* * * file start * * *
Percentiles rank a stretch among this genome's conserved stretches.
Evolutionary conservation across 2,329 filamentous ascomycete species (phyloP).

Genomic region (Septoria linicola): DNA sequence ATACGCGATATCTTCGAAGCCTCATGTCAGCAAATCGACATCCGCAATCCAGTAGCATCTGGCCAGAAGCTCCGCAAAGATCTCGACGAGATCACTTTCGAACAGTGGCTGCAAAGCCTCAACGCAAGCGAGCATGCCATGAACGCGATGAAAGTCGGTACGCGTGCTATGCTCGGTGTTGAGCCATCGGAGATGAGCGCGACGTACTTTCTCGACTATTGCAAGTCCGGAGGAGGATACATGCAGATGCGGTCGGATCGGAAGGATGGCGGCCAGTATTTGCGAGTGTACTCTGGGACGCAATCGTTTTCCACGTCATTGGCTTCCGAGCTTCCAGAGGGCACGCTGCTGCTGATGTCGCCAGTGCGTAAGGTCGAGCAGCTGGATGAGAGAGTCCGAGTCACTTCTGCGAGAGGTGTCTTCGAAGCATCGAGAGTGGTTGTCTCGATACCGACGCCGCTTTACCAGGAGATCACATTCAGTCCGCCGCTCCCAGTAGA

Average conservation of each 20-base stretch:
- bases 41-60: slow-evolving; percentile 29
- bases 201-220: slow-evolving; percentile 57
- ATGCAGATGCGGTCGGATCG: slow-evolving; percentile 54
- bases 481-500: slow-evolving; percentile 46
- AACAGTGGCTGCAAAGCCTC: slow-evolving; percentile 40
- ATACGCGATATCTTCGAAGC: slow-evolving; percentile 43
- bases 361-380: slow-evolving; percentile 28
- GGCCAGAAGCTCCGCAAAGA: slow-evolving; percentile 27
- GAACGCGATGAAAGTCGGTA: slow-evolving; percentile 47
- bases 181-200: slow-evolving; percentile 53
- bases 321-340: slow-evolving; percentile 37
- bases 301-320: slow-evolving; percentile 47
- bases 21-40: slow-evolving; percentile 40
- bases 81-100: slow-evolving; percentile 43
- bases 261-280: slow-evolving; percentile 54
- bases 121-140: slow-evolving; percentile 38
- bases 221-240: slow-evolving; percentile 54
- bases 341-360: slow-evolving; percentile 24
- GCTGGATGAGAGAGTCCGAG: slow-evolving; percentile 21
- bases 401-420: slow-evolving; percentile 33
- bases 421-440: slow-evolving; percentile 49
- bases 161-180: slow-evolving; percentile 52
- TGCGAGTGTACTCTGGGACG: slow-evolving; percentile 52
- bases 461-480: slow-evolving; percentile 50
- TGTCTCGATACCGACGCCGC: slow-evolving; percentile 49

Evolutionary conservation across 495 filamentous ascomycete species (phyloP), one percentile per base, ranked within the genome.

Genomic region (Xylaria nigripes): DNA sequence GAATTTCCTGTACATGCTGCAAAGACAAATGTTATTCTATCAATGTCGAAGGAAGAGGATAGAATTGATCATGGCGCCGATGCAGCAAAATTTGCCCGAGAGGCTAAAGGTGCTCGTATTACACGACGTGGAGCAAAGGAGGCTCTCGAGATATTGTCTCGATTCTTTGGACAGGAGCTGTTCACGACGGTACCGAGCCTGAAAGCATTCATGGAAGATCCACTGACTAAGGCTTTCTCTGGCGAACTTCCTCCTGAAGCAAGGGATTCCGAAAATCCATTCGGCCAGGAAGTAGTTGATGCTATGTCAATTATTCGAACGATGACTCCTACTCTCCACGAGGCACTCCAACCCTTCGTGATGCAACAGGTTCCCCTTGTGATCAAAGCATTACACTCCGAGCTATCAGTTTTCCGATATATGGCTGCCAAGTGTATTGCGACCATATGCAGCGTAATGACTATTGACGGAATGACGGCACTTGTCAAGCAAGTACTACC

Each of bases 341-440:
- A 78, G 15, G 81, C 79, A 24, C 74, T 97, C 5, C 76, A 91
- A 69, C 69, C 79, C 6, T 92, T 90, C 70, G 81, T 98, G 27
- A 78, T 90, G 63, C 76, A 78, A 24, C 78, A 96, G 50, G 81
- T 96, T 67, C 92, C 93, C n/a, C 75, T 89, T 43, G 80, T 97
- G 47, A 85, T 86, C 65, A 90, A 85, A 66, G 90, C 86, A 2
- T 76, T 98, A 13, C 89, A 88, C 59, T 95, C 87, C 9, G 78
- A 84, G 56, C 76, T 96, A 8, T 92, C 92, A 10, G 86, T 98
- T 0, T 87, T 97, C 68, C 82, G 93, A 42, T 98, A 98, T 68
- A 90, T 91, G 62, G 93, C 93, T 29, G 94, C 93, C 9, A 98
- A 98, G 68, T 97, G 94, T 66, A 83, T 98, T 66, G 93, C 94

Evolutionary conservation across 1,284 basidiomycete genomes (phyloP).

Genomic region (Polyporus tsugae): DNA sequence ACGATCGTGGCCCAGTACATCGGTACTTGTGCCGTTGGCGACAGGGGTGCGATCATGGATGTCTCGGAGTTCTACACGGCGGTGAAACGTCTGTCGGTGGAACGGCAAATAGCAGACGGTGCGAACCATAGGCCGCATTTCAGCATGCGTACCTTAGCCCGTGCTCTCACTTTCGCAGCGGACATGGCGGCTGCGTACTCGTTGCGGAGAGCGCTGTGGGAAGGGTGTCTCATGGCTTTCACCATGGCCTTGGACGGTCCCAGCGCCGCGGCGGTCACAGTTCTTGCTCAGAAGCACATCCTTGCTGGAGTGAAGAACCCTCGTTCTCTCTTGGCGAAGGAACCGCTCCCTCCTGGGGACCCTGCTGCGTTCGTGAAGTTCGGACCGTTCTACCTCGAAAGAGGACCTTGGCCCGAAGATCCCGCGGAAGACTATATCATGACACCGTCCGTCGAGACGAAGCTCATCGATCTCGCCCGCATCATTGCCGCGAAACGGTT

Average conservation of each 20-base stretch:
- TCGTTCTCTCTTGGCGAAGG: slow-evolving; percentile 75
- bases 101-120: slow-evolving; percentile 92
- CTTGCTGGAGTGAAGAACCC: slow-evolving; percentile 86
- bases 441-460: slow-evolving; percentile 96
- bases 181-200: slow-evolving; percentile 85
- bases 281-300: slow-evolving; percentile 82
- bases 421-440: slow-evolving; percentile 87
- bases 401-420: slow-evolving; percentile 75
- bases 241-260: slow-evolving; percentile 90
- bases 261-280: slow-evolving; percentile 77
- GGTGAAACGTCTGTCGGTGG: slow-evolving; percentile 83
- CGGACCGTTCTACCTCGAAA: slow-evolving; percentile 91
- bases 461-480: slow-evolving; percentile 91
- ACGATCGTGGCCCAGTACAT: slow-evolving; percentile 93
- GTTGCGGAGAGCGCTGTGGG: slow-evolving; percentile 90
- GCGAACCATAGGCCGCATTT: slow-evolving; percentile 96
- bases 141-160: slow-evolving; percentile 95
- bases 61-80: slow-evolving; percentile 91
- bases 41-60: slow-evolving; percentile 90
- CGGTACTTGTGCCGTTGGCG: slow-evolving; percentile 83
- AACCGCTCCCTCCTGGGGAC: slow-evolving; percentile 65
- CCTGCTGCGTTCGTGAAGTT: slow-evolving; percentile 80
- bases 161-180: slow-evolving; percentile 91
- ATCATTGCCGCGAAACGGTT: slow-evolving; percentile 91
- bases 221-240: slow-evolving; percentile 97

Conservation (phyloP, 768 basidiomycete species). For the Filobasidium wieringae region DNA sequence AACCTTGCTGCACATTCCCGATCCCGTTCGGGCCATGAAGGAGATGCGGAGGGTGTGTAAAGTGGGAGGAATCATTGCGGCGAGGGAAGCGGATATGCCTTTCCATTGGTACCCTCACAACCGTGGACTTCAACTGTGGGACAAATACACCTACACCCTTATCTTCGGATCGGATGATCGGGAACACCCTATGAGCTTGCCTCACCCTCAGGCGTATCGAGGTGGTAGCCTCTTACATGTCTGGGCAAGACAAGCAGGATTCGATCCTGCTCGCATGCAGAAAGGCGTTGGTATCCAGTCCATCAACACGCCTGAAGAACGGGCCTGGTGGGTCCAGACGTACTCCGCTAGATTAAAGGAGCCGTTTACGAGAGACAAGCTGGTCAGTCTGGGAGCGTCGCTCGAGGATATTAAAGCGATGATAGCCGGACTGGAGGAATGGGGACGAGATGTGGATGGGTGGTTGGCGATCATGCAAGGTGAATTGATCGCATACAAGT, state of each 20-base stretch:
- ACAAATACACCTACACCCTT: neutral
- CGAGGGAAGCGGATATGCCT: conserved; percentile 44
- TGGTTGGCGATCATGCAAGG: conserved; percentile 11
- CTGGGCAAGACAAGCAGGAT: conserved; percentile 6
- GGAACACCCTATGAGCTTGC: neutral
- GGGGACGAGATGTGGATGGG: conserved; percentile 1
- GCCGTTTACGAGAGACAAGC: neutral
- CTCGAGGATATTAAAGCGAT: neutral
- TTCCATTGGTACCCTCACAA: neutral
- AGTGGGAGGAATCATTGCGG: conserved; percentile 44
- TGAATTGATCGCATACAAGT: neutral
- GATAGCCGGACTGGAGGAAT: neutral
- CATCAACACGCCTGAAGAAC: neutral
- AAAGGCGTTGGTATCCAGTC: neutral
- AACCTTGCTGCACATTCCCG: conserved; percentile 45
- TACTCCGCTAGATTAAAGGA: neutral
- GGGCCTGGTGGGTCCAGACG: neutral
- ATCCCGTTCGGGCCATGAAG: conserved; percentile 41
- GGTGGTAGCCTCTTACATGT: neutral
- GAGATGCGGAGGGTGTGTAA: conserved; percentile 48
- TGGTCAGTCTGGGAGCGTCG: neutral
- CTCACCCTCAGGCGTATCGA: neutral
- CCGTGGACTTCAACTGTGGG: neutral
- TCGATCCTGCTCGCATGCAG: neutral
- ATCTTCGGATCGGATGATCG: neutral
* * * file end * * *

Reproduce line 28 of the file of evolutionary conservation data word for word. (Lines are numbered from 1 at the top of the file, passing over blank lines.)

- bases 461-480: slow-evolving; percentile 50